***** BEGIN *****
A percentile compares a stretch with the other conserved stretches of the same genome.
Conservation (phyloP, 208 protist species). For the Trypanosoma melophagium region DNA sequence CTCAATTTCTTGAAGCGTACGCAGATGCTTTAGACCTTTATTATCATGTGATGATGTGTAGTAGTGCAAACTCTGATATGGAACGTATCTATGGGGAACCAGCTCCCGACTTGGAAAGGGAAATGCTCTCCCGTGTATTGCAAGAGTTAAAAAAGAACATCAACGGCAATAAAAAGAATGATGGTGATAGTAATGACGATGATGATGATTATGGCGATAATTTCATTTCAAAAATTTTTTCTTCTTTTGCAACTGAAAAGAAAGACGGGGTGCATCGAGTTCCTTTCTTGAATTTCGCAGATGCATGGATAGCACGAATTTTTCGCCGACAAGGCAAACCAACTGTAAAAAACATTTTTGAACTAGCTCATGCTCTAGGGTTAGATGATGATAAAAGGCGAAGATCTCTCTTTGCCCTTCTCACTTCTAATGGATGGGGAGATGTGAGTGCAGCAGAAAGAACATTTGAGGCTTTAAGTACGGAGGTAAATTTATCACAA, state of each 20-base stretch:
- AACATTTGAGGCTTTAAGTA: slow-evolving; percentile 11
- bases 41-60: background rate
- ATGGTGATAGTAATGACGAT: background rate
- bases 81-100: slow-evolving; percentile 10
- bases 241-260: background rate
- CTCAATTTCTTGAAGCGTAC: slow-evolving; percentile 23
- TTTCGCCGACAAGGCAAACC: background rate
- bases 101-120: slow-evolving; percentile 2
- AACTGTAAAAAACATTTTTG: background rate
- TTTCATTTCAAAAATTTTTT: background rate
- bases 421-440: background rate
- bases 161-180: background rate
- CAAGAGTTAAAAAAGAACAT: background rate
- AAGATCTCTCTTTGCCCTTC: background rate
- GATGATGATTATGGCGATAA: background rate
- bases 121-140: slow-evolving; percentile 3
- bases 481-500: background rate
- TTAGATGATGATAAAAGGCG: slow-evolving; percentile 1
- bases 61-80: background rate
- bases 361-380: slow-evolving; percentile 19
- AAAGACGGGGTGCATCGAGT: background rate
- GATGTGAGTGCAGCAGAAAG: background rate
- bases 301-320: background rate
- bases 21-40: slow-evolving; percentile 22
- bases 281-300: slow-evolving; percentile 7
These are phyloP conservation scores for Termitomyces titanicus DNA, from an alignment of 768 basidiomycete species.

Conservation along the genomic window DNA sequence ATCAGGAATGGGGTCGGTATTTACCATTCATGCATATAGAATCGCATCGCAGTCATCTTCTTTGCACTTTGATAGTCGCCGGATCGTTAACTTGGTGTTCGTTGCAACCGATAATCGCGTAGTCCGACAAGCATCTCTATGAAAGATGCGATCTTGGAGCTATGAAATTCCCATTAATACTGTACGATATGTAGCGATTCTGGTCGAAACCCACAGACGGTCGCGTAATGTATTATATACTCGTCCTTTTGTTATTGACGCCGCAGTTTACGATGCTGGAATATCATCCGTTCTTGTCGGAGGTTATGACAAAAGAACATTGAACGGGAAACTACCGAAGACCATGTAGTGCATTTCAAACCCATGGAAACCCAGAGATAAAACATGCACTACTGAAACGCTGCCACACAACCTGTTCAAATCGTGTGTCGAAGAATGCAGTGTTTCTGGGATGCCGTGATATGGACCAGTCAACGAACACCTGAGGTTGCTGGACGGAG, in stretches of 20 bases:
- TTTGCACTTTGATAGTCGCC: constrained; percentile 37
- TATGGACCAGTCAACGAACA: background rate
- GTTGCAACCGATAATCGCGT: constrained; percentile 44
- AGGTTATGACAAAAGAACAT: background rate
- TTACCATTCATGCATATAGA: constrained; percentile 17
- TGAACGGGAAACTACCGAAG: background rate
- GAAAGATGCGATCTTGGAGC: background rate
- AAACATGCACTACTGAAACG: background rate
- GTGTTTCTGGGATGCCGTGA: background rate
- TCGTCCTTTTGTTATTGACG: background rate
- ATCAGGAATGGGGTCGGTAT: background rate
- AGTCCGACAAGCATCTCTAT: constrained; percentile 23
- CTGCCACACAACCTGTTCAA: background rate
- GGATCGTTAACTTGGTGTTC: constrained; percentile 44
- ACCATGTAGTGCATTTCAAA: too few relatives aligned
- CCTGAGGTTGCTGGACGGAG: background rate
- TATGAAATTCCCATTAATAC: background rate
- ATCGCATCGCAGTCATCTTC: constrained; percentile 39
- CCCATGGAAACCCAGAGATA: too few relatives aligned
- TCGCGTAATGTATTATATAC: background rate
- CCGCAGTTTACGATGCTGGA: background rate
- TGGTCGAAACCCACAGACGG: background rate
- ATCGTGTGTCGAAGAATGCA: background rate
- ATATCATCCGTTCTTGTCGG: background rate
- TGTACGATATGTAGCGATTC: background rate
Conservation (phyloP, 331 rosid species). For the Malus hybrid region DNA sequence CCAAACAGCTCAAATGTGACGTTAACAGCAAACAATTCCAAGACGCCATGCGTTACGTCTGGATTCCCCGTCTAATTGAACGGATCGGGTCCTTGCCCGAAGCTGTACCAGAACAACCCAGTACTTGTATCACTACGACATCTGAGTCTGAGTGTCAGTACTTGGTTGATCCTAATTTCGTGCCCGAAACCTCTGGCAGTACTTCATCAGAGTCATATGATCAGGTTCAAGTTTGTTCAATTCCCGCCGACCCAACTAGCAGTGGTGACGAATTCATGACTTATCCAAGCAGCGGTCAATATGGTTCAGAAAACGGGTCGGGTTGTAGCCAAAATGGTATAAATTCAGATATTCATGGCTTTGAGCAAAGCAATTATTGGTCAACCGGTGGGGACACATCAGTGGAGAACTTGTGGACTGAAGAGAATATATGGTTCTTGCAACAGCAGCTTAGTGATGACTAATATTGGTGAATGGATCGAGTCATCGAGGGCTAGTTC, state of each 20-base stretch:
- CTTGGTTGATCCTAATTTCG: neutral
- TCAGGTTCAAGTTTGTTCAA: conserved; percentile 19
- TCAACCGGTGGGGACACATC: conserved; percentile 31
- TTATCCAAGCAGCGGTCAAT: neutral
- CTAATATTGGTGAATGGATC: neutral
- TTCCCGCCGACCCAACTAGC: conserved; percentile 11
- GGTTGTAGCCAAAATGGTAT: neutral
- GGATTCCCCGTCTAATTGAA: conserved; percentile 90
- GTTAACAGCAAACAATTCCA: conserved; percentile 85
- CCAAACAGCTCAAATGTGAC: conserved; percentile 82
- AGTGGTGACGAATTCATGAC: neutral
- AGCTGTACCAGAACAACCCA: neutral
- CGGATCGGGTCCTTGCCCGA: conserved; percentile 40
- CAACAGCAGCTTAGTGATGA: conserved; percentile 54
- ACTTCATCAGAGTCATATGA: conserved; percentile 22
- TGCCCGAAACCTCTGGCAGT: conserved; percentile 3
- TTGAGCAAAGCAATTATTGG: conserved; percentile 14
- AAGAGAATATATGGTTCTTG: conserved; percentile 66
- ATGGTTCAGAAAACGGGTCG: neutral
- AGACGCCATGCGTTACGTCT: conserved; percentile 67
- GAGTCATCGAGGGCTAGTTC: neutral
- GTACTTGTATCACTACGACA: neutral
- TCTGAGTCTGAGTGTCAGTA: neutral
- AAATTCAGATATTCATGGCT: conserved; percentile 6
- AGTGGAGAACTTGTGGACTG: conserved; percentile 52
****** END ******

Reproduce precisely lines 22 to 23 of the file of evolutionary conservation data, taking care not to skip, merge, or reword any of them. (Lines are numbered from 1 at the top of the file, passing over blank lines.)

- bases 361-380: slow-evolving; percentile 19
- AAAGACGGGGTGCATCGAGT: background rate